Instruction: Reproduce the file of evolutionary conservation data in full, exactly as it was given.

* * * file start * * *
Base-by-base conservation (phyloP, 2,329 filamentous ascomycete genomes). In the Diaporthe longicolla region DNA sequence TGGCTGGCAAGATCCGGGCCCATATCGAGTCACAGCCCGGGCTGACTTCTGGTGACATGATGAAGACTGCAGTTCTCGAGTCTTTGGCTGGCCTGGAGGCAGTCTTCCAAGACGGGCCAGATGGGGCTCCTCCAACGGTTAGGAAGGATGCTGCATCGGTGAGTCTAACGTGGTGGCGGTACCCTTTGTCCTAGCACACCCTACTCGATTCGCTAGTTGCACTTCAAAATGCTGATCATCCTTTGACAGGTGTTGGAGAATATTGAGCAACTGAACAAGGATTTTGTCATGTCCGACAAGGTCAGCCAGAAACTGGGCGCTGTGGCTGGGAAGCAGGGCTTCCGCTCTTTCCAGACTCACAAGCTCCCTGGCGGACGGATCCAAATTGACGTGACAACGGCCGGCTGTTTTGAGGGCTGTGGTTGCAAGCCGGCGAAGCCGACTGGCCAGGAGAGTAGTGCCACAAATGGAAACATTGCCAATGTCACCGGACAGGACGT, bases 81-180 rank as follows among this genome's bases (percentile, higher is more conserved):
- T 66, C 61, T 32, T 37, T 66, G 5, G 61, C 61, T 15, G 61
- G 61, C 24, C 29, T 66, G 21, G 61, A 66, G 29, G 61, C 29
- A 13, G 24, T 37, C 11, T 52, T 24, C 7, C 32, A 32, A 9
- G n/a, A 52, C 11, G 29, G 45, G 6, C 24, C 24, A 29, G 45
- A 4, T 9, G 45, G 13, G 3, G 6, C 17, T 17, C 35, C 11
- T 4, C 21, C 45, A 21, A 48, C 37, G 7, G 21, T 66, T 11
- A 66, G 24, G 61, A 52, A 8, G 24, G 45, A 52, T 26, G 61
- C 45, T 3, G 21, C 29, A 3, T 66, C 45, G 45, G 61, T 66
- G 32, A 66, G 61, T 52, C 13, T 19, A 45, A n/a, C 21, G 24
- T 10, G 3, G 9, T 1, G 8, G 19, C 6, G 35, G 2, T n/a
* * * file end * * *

Base-by-base conservation (phyloP, 2,329 filamentous ascomycete genomes). In the Diaporthe longicolla region DNA sequence TGGCTGGCAAGATCCGGGCCCATATCGAGTCACAGCCCGGGCTGACTTCTGGTGACATGATGAAGACTGCAGTTCTCGAGTCTTTGGCTGGCCTGGAGGCAGTCTTCCAAGACGGGCCAGATGGGGCTCCTCCAACGGTTAGGAAGGATGCTGCATCGGTGAGTCTAACGTGGTGGCGGTACCCTTTGTCCTAGCACACCCTACTCGATTCGCTAGTTGCACTTCAAAATGCTGATCATCCTTTGACAGGTGTTGGAGAATATTGAGCAACTGAACAAGGATTTTGTCATGTCCGACAAGGTCAGCCAGAAACTGGGCGCTGTGGCTGGGAAGCAGGGCTTCCGCTCTTTCCAGACTCACAAGCTCCCTGGCGGACGGATCCAAATTGACGTGACAACGGCCGGCTGTTTTGAGGGCTGTGGTTGCAAGCCGGCGAAGCCGACTGGCCAGGAGAGTAGTGCCACAAATGGAAACATTGCCAATGTCACCGGACAGGACGT, bases 81-180 rank as follows among this genome's bases (percentile, higher is more conserved):
- T 66, C 61, T 32, T 37, T 66, G 5, G 61, C 61, T 15, G 61
- G 61, C 24, C 29, T 66, G 21, G 61, A 66, G 29, G 61, C 29
- A 13, G 24, T 37, C 11, T 52, T 24, C 7, C 32, A 32, A 9
- G n/a, A 52, C 11, G 29, G 45, G 6, C 24, C 24, A 29, G 45
- A 4, T 9, G 45, G 13, G 3, G 6, C 17, T 17, C 35, C 11
- T 4, C 21, C 45, A 21, A 48, C 37, G 7, G 21, T 66, T 11
- A 66, G 24, G 61, A 52, A 8, G 24, G 45, A 52, T 26, G 61
- C 45, T 3, G 21, C 29, A 3, T 66, C 45, G 45, G 61, T 66
- G 32, A 66, G 61, T 52, C 13, T 19, A 45, A n/a, C 21, G 24
- T 10, G 3, G 9, T 1, G 8, G 19, C 6, G 35, G 2, T n/a